My father once read John Gardner’s book October Light simply for its title. We both love the fall when the light shifts and the angles are softer, and a soft glow envelops everything. It is the time of year for cotton-knit sweaters and hiking boots, spiced cider and kicking up leaves.
While putting together this issue of Smoky Mountain Living, I ached for the cool crispness of fall in the mountains. Our readers had answered the call for seasonal photos with a stunning array of images from across the region, and in each photo I saw the unique beauty of this place in which I am so lucky to live. My favorite image from those submitted came from photographer Charlie Choc, who captured autumn’s light illuminating the mountain ridge and valley field of Cades Cove in Tennessee. The image is featured on the cover.
This issue also brings a feast for the senses with author Karl Rohr’s piece on musician Red Smiley, whose bluegrass guitar first echoed from the hills of Bryson City, N.C. And Michael Beadle tells the story of Ward Piano Company, which has been moving, repairing and selling the ubiquitous living room staples for generations. The company moved my own piano from my childhood home in Cullowhee, N.C to where I live now.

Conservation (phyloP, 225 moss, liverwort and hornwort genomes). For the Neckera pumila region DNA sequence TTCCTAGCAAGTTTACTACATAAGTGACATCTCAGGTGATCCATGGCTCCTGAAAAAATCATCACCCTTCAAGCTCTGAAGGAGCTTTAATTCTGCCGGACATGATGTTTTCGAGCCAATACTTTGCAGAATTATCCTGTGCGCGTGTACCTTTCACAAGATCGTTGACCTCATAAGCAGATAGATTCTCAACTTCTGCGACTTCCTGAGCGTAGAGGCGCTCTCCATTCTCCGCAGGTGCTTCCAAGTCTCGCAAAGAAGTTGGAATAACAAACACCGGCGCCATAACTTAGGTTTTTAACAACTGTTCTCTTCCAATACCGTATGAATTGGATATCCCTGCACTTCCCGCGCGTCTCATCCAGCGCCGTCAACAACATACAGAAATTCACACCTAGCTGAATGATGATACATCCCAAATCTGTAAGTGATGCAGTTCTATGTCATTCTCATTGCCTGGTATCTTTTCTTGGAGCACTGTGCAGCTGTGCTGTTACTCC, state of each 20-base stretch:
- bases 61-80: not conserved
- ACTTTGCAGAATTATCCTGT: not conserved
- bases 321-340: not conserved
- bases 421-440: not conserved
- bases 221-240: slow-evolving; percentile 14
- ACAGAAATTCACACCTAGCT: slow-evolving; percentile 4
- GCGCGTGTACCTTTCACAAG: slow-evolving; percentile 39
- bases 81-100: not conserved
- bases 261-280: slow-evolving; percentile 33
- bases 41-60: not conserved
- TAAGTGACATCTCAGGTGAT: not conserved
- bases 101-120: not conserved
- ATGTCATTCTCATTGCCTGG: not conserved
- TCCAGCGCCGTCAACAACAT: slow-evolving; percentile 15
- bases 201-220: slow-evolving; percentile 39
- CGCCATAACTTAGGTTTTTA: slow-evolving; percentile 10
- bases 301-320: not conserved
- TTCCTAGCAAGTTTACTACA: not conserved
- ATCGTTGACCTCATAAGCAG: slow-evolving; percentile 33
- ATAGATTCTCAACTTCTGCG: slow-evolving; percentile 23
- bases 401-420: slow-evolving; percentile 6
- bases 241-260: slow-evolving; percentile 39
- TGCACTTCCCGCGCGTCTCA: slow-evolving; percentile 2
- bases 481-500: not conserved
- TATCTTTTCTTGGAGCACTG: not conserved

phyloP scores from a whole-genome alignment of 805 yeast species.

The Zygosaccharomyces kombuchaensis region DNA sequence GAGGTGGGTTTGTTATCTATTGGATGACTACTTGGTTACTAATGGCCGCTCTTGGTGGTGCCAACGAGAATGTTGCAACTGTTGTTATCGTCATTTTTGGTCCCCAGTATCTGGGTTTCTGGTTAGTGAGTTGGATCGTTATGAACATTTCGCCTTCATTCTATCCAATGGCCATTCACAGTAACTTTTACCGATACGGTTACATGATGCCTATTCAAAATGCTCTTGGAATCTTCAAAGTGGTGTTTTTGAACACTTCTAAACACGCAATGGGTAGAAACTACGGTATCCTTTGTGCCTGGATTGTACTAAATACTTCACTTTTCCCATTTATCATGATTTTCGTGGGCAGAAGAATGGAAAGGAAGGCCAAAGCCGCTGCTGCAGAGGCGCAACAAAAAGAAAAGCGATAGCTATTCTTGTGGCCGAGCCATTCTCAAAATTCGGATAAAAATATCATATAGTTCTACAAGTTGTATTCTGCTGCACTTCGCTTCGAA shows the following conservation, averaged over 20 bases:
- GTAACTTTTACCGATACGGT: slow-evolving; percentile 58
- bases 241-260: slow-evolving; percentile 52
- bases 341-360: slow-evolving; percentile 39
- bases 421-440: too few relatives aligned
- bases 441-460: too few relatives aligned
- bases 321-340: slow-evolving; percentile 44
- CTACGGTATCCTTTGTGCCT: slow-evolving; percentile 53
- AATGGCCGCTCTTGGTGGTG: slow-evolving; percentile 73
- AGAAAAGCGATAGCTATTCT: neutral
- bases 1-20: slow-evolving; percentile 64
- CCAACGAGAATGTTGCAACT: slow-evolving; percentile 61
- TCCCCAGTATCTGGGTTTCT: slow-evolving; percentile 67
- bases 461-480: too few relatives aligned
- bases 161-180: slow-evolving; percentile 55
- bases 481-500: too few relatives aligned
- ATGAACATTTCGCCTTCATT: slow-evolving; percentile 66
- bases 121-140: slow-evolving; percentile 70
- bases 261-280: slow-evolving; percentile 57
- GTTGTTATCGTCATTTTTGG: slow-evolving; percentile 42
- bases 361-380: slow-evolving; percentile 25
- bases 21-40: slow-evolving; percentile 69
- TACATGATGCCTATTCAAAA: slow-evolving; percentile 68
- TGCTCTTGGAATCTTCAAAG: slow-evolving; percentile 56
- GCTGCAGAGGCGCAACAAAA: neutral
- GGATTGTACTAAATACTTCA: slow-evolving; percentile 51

Beer lovers will find a guide to hops, barley and malt in Constance E. Richards’ exploration of the burgeoning Asheville, N.C. brewery scene. The city has become a microcosm of the micro-brew industry and is offering up some tasty and increasingly widely distributed beers that should become a part of any Oktoberfest celebration.
Those who enjoy taking the mountains by storm must read Cindy Ross’ story about biking the world-renowned trails at Tsali, while whitewater aficionados will whet their appetites for adventure with Giles Morris’ profile of the upcoming World Freestyle Kayaking Championships to be held in the Nantahala Gorge.
This issue brings readers a diverse selection of what the mountains have to offer. Even if our readers choose simply to live vicariously through Smoky Mountain Living’s pages, it will be a life well lived.
As always, we welcome your feedback. Drop us a line and let us know what you like most about this issue—or what you don’t like, though we hope to hear more of the former than the latter. Smoky Mountain Living aims to provide content that will help shape your view of the region as a culturally diverse melting pot for all those who call these mountains their own. Please visit us online at www.facebook.com/smliv for regular updates on happenings in this neck of the woods, or go to www.smliv.com where, if you aren’t already, you can become a subscriber or purchase a gift subscription for a friend or family member. Smoky Mountain Living is our kind of living, and we hope you make it your kind of living too.